“It helps us figure out how to win close games, especially the way we won tonight,” said Smith, who shot with some tough luck – 3 of 13, but only one 3-point attempt as he stayed mostly around the paint – but still found a way to contribute with six boards, six assists and a blocked shot. “A couple of plays didn’t work for us down the stretch, but we were able to put together about three, four stops. It’s just a learning experience to try to learn how to close out games. Learning how to execute that much harder and not act lackadaisical whenever we feel like we have the game won.”

"I work hard at that every day, the results are going to show up sooner than later. Tonight was an example of the hard work I’ve put into it."

- Andre Drummond on free throw shooting
Full game quotes
The Pistons didn’t get lackadaisical as much as tentative when the Nets hit them with a 3-point barrage, making 9 of 15 after halftime. Brooklyn coach Jason Kidd swapped out Reggie Evans, a rebounding brute but an offensive non-entity, for his mirror opposite, Mirza Teletovic, who connected on his first five triples and finished with 17 points.

But when they didn’t score on six straight possessions spanning nearly five minutes, the Pistons helped themselves – as Smith noted – by stiffening on defense, as well. The Nets scored 16 points in the first four minutes of the fourth quarter to pare their 21-point deficit to 10, but then scored just nine more points until the final minute.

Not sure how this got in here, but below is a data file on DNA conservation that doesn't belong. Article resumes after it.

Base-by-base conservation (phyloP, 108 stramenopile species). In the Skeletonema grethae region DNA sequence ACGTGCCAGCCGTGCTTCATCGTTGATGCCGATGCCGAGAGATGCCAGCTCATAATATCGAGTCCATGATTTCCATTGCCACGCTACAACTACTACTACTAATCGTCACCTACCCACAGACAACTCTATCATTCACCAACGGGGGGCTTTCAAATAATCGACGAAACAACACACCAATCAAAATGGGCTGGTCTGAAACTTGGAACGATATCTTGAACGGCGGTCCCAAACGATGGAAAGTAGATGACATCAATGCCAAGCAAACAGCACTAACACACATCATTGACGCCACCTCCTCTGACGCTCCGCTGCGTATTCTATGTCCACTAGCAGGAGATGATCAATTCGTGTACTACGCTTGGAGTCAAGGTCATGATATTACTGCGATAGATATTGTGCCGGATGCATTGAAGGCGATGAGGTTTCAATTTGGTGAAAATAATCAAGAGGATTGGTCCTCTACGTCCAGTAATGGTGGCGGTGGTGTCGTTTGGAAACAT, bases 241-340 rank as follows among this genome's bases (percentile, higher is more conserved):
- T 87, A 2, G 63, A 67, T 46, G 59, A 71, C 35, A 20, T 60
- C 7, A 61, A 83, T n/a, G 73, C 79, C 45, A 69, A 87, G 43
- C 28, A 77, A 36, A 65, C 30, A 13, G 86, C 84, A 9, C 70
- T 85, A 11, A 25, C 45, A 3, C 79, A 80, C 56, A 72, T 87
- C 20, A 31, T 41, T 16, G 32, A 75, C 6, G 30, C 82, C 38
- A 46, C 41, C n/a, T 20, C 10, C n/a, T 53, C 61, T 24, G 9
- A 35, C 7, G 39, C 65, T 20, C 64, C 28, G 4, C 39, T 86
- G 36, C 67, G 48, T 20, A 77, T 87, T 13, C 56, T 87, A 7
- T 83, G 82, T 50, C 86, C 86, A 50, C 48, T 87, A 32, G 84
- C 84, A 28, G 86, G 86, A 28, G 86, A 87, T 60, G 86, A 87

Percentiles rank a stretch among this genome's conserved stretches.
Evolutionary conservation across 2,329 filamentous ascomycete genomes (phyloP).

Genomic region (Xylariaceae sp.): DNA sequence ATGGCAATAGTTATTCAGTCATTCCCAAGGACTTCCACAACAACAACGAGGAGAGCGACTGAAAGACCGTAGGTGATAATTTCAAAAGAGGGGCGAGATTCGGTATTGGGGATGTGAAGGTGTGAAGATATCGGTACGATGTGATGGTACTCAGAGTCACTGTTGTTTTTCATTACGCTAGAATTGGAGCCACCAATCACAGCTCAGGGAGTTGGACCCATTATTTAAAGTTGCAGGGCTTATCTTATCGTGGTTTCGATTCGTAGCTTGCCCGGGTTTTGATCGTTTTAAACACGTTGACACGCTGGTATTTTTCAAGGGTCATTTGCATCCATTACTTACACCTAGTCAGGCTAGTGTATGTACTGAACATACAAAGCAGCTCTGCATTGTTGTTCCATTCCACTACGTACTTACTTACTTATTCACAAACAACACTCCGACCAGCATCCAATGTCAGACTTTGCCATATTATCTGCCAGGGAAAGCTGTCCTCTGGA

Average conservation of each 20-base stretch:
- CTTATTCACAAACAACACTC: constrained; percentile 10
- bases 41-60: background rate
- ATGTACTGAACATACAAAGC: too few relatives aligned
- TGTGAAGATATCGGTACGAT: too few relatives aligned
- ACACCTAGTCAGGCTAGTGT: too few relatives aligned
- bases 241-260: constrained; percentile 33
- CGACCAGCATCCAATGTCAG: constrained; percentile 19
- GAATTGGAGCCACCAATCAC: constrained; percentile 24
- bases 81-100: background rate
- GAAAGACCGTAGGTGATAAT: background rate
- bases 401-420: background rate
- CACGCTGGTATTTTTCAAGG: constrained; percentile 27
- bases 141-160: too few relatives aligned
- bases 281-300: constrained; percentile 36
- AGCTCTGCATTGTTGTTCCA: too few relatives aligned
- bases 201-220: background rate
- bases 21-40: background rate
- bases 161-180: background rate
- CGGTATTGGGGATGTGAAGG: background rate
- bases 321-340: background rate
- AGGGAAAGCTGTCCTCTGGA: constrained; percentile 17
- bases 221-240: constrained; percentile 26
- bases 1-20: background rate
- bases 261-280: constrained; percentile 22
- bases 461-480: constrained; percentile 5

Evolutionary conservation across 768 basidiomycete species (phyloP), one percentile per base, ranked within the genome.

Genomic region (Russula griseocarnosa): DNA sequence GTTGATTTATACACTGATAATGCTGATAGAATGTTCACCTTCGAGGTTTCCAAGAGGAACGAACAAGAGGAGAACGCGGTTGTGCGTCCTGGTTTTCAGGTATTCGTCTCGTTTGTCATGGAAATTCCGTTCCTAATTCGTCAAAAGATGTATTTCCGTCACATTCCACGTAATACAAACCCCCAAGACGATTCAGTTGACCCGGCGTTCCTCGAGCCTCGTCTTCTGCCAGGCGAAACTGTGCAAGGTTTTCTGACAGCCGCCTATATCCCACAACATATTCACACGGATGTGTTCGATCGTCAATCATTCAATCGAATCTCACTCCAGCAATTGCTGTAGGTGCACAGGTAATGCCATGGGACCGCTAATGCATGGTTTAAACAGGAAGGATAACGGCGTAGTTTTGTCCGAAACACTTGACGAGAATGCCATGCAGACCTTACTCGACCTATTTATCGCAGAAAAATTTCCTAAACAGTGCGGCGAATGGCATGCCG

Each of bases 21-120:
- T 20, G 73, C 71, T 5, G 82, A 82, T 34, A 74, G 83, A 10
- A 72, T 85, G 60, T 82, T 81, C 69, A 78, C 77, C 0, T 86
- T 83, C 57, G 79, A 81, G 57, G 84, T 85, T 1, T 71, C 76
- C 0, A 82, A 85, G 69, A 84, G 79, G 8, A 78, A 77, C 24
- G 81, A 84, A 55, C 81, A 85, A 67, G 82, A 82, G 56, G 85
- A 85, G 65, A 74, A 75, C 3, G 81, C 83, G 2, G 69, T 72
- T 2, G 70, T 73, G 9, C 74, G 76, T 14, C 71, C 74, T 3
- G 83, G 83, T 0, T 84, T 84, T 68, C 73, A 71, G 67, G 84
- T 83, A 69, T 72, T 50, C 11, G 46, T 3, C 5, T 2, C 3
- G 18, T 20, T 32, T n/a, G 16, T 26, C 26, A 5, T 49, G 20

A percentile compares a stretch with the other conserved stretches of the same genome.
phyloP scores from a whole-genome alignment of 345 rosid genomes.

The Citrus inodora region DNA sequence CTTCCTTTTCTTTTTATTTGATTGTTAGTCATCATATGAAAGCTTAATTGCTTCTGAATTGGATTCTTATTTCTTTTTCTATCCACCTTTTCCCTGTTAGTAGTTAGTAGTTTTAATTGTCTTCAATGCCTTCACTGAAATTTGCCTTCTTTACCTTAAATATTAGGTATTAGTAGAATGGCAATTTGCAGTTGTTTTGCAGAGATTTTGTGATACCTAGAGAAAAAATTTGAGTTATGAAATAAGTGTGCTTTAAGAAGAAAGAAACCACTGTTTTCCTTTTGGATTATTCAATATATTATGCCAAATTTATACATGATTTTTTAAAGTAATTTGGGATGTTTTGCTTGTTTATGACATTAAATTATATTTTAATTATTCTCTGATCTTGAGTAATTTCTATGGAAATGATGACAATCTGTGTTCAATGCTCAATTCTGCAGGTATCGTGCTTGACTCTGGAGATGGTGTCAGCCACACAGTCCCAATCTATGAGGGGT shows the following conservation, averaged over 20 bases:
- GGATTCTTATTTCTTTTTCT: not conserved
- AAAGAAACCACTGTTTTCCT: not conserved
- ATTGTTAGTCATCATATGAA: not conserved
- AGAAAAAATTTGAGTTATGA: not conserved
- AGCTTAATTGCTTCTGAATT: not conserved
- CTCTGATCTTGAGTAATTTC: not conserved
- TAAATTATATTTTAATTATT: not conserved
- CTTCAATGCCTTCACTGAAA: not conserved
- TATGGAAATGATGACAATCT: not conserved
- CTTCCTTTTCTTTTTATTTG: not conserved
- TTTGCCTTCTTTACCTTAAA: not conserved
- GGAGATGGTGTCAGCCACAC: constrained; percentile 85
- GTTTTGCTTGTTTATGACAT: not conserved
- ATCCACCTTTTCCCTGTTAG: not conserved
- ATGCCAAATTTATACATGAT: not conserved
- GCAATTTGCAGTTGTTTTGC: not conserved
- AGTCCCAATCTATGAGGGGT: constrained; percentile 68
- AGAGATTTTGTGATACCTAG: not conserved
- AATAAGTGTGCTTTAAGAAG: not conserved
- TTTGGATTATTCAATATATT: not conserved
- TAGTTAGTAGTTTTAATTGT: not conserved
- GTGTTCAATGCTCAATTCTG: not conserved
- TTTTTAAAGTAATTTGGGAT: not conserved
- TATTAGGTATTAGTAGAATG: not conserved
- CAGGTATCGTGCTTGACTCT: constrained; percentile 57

The Pistons had just enough of a cushion to hold on, thanks largely to one of their more dynamic quarters of the season, a 38-point second sparked by Drummond and Rodney Stuckey. Drummond scored 16 of his 22 in the quarter, hitting all five field goals and 6 of 7 foul shots to go with five boards, a block and a steal. Stuckey hit 6 of 8 shots, scoring 14 points and dishing two assists. The Pistons committed just one turnover, forced six and ran the ball down Brooklyn’s throat.

“We just knew they had a game last night and we wanted to try to take advantage of it,” Smith said. “We watched them play and we wanted to be able to get out and run and get easy buckets to get ourselves going.”

“We know they have a lot of veterans on their team and we have a lot of young guys on our team,” Drummond said. “So we tried to run the ball as soon as we pass it in, try to be quick with it and get a quick basket.”

Stuckey couldn’t find the same groove in the second half, though, so the Pistons had to get their points where they could find them. Kyle Singler made several key baskets, scoring 14 of his 16 after halftime, and his two free throws with 10 seconds left gave the Pistons a four-point lead to complete the scoring.

The game’s biggest basket, though, probably belonged to Monroe, who matched Drummond’s 22 points and added 11 rebounds. His right-hand hook shot with 54 seconds to play snapped the six-possession drought and put the Pistons up by seven. Brooklyn took Monroe away by doubling him to prevent the defensively challenged Teletovic from having to defend him, a gamble that worked because the Pistons weren’t doing much damage from the perimeter.

“We didn’t continue with the flow that got us the lead, that’s for sure,” Maurice Cheeks said. “I thought Stuckey was one of the main reasons we got our lead in the first half and when he came back in he didn’t shoot the ball as well. They started doubling a little more, taking it out of (Monroe’s) hands and the same with Josh. We were going to have to make some perimeter shots.”

They really never did make them. But they had a sizable lead to play with, thanks to the speed and athleticism that used to overwhelm them, to make their lead hold up and get a win they needed desperately after losing three straight.